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White Mountain Paper Co. Reports on Economic Viability

Published Thursday Sep 7, 2023

Author Edith Tucker, Berlin Sun

Gorham meering

Meeting Aug. 28 in Gorham to discuss the status of the paper mill at Cascades and the Androscoggin Valley Regional Refuse Disposal District’s landfill gas-to-energy proposal are (from left, front row) White Mountain Paper Co. mill manager Matt O’Day and special machine consultant Randy Rand, of Maine, and company spokesman Alex Ritchie. Standing in back row, from left, selectmen chairman Mike Waddell, selectman Judy LeBlanc, selectman Yves Zornio and Town Manager Peter Gagnon. (EDITH TUCKER PHOTO)

GORHAM — Town officials met Monday night with leaders of the White Mountain Paper Company to discuss the paper mill's economic viability and plans for its success. 

The Board of Selectmen and Town Manager Peter Gagnon heard a presentation from longtime White Mountain Paper Co. spokeswoman Alex Ritchie, mill manager Matthew O’Day, of Randolph, and former interim manager and now special machine advisor, Randy Rand, of Maine. Seventy-five people are employed at the mill located in the town's Cascade Flats area.

Ritchie said that 2022 had been a transitional year, in which many of the root causes of the paper mill's challenges were specifically identified. Once diagnosed, a remedial plan to address each was then developed.

“Upon completion of implementation, there is no reason the mill should not be successful in the long-term,” Ritchie said.

The sole, relatively new, tissue machine that remains in operation in the mill was so woefully neglected for more than a decade that the new equipment which has been on order for eight months will soon be installed, she explained.

White Mountain Paper Company was acquired by Behrens Investment Corp., led by Evan Behrens, on Dec. 31, 2020.

“We’ve been diligently implementing multiple stabilization initiatives, addressing years of neglected maintenance, buying “critical spares” and making up lack of capital investments. Our efforts also include key hires, intensive apprenticeship training, continued recruitment, key performance indicators, plus cost savings," Ritchie explained.

The White Mountain Paper Co. is already seeking to implement future initiatives, Ritchie said.

Topping its list is expanding its operations into converting, that is, taking the parent tissue rolls it now manufactures and diversifying the mill’s further operations while retaining another in-house revenue stream.

Continuing to intensify the mill's training efforts, she said, is another goal. "We need to support continuous trainings for our existing workforce to ensure they have the required skill sets for the mill’s successful operations," said Ritchie.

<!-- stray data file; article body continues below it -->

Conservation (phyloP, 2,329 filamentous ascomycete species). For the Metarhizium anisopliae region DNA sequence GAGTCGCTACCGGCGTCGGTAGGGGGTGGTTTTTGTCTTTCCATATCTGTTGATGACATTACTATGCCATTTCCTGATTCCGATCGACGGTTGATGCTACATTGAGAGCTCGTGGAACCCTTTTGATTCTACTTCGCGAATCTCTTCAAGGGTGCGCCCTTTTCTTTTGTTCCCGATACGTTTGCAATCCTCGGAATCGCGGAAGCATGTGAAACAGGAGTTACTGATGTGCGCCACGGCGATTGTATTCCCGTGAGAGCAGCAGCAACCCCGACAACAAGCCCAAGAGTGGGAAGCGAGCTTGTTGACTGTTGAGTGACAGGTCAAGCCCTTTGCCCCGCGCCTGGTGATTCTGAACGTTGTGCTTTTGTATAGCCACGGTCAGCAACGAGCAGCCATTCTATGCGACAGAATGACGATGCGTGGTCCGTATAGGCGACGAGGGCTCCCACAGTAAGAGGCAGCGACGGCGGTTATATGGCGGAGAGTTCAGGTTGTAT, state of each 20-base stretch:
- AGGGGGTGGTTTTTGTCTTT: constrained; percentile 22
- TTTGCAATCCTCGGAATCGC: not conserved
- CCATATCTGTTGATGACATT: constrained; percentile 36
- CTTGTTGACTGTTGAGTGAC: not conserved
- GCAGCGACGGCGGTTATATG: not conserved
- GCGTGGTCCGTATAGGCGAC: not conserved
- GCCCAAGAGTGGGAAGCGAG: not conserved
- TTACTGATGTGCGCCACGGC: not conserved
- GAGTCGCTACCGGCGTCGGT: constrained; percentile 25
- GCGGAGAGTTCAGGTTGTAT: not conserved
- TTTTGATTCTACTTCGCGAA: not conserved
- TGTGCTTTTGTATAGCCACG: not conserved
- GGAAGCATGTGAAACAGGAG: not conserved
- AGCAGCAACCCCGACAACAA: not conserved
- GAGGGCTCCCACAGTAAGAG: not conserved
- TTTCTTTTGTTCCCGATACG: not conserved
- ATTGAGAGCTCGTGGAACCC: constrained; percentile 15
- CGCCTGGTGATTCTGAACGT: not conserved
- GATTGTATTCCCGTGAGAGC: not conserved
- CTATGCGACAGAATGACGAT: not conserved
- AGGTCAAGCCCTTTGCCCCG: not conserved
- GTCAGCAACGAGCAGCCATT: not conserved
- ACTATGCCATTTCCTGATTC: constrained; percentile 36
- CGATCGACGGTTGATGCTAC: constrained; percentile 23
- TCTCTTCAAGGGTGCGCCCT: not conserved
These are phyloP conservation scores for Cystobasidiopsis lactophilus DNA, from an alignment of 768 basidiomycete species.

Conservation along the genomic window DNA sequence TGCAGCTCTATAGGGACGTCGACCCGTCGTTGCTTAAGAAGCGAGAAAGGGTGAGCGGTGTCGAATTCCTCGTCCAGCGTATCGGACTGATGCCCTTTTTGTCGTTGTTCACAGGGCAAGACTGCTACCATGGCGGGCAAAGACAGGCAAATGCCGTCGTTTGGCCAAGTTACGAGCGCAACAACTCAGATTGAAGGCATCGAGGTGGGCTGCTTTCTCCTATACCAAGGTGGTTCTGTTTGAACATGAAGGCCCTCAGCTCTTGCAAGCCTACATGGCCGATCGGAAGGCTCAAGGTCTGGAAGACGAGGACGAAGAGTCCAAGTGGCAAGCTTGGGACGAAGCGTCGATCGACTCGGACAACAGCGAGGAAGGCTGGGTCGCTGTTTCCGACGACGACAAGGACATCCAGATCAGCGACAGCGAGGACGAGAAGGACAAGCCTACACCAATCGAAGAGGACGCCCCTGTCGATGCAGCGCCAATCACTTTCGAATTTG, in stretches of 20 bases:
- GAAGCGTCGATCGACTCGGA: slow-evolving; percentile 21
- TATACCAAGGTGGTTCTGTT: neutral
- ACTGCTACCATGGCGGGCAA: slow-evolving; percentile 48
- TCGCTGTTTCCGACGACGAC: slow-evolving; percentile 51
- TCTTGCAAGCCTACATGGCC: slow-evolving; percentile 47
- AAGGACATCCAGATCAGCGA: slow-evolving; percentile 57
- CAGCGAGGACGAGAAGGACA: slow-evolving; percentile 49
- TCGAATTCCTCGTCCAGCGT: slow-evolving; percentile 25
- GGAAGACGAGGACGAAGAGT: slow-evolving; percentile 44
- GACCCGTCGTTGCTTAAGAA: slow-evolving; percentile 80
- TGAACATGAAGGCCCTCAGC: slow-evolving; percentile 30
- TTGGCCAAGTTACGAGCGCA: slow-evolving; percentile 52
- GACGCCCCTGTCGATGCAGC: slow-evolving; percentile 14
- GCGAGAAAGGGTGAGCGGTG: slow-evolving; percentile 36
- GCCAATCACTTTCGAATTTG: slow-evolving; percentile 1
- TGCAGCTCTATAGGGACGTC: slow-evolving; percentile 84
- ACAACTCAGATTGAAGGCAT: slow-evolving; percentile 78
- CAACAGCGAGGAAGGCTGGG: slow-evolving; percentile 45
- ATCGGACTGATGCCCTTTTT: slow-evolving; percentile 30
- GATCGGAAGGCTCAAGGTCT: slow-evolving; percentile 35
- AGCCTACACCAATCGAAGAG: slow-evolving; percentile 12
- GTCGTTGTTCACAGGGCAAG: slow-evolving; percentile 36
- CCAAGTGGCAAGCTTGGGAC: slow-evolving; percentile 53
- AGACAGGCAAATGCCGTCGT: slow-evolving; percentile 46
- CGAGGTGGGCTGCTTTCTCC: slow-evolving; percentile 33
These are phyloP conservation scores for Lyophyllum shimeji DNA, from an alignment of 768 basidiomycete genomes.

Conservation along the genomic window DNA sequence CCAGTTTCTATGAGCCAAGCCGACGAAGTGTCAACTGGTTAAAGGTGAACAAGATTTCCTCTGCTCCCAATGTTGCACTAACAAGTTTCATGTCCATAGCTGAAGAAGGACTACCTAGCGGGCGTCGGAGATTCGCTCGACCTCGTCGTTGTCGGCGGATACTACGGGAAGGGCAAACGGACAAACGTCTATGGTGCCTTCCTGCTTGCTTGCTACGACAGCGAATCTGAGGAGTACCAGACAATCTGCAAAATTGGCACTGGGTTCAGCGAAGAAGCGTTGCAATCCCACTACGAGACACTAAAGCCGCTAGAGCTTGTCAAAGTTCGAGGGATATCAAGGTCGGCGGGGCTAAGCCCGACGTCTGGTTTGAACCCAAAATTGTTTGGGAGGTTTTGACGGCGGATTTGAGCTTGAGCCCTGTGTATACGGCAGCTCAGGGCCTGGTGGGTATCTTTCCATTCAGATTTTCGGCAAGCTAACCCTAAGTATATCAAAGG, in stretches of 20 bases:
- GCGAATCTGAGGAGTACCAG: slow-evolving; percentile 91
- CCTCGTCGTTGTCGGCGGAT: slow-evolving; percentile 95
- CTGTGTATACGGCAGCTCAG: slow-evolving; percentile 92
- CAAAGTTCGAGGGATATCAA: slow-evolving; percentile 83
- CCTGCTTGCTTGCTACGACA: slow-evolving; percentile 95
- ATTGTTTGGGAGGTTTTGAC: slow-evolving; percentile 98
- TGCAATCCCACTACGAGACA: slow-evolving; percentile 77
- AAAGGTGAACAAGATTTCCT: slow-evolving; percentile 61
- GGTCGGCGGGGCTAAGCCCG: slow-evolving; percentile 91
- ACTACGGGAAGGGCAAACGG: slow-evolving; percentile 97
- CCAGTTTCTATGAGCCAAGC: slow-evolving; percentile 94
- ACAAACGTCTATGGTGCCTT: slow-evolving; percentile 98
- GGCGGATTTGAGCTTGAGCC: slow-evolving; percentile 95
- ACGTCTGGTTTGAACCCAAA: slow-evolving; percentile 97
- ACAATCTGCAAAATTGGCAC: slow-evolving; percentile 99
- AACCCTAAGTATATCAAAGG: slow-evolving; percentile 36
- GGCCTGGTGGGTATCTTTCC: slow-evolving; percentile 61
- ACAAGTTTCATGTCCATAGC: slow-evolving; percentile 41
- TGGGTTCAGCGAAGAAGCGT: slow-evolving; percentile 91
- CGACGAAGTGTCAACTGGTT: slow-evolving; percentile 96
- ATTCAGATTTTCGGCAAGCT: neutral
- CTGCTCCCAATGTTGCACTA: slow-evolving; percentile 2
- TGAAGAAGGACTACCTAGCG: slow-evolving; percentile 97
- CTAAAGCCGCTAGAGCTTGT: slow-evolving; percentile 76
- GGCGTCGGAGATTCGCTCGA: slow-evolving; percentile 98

Further, a comprehensive demolition plan is needed. She spoke of right-sizing the mill. "We must establish a proportional footprint for today’s operations, improving operating efficiencies, properly proportion our overhead costs and increase overall plant safety," Ritchie said.

And, decommission the lagoons to improve the mill’s environmental footprint and unlock 40 acres for future industrial development.

AVRRDD concerns

Berlin Mayor Paul Grenier, who until recently sat on the Androscoggin Valley Regional Refuse Disposal District (AVRRDD) board when he served as a Coos County commissioner, also came to talk with the Gorham selectmen at its Aug. 28 meeting. He, like Gorham board chairman Mike Waddell, believes the AVRRDD landfill-gas-to-energy-project should be used “to sustain the local economy" and that two local companies should be given more consideration.

Selectman Yves Zornio, the town's representative to AVRRDD, has not been able to share any of the highly confidential information he has learned at AVRRDD meetings that have dealt with the natural landfill gas-to-energy project.

While the AVRRDD board has said it has not made a final decision on to whom it will award a contract, the local companies — White Mountain Paper Co. and Burgess BioPower — were not placed in the top two of the finalists who responded to the requests for proposals that AVRRDD administrator Sharon Gauthier said the district issued in December 2022 to finance, design, build and operate a landfill gas-to-energy plant.

Eleven proposals were received by the February deadline.

Gauthier hired two independent engineering firms — CMA Engineers of Portsmouth and SCS Engineers of Suffern, N.Y. — to evaluate the proposals and rank them based on a number of objective criteria.

At its June 22 meeting, the AVRRDD board said that it preferred the landfill gas be refined into natural gas for export into the nearby Portland Natural Gas Transmission System pipeline but would consider other options on a case-by-case basis.

Also at the June 22 meeting, the AVRRDD board went into non-public session to discuss the landfill gas-to-energy proposals and then voted in public in a unanimous vote to continue discussions with two of the companies that submitted proposals, Northern BioGas and Ameresco.

Grenier went to AVRRDD’s July 27 board meeting and urged its members to reconsider excluding the paper mill in Gorham and the biomass plant in Berlin from consideration. 

AVRRDD is made up of the member communities of Berlin, Gorham, Dummer, Northumberland Stark, Jefferson, Randolph, Milan and the Unincorporated Places of Coos County.

Reporter Barbara Tetreault contributed to this article.

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